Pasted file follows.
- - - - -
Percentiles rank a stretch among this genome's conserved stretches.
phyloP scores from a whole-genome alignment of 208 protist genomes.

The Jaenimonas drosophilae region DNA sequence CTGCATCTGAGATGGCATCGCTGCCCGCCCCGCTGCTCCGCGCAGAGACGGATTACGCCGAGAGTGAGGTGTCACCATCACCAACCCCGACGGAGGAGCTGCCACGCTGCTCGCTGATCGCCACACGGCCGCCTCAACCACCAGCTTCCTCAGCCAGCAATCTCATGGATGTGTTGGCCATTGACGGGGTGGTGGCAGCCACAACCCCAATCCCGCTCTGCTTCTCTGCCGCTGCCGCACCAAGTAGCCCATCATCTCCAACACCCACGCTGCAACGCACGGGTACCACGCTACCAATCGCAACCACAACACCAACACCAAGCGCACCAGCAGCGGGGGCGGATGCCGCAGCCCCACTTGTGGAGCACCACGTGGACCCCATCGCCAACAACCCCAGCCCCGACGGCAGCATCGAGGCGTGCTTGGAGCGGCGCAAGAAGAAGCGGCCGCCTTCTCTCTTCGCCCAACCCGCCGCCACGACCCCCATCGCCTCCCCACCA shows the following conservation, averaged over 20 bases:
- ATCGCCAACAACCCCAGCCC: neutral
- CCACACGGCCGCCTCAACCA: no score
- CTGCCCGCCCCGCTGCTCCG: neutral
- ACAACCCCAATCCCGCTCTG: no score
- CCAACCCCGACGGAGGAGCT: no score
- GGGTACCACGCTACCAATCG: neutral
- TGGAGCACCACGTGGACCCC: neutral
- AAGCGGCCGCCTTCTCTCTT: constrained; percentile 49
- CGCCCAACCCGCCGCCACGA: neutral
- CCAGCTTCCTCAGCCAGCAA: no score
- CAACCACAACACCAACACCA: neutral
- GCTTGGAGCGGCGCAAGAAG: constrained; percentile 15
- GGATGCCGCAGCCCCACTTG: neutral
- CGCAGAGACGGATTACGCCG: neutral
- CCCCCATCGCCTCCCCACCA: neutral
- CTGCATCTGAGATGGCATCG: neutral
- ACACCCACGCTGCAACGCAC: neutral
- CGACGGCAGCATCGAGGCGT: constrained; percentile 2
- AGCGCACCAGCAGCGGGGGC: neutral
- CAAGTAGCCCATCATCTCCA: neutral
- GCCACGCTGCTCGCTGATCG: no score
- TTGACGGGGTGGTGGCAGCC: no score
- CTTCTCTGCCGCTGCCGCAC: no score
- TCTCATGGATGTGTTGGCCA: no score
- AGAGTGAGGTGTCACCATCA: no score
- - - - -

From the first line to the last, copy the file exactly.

Percentiles rank a stretch among this genome's conserved stretches.
phyloP scores from a whole-genome alignment of 208 protist genomes.

The Jaenimonas drosophilae region DNA sequence CTGCATCTGAGATGGCATCGCTGCCCGCCCCGCTGCTCCGCGCAGAGACGGATTACGCCGAGAGTGAGGTGTCACCATCACCAACCCCGACGGAGGAGCTGCCACGCTGCTCGCTGATCGCCACACGGCCGCCTCAACCACCAGCTTCCTCAGCCAGCAATCTCATGGATGTGTTGGCCATTGACGGGGTGGTGGCAGCCACAACCCCAATCCCGCTCTGCTTCTCTGCCGCTGCCGCACCAAGTAGCCCATCATCTCCAACACCCACGCTGCAACGCACGGGTACCACGCTACCAATCGCAACCACAACACCAACACCAAGCGCACCAGCAGCGGGGGCGGATGCCGCAGCCCCACTTGTGGAGCACCACGTGGACCCCATCGCCAACAACCCCAGCCCCGACGGCAGCATCGAGGCGTGCTTGGAGCGGCGCAAGAAGAAGCGGCCGCCTTCTCTCTTCGCCCAACCCGCCGCCACGACCCCCATCGCCTCCCCACCA shows the following conservation, averaged over 20 bases:
- ATCGCCAACAACCCCAGCCC: neutral
- CCACACGGCCGCCTCAACCA: no score
- CTGCCCGCCCCGCTGCTCCG: neutral
- ACAACCCCAATCCCGCTCTG: no score
- CCAACCCCGACGGAGGAGCT: no score
- GGGTACCACGCTACCAATCG: neutral
- TGGAGCACCACGTGGACCCC: neutral
- AAGCGGCCGCCTTCTCTCTT: constrained; percentile 49
- CGCCCAACCCGCCGCCACGA: neutral
- CCAGCTTCCTCAGCCAGCAA: no score
- CAACCACAACACCAACACCA: neutral
- GCTTGGAGCGGCGCAAGAAG: constrained; percentile 15
- GGATGCCGCAGCCCCACTTG: neutral
- CGCAGAGACGGATTACGCCG: neutral
- CCCCCATCGCCTCCCCACCA: neutral
- CTGCATCTGAGATGGCATCG: neutral
- ACACCCACGCTGCAACGCAC: neutral
- CGACGGCAGCATCGAGGCGT: constrained; percentile 2
- AGCGCACCAGCAGCGGGGGC: neutral
- CAAGTAGCCCATCATCTCCA: neutral
- GCCACGCTGCTCGCTGATCG: no score
- TTGACGGGGTGGTGGCAGCC: no score
- CTTCTCTGCCGCTGCCGCAC: no score
- TCTCATGGATGTGTTGGCCA: no score
- AGAGTGAGGTGTCACCATCA: no score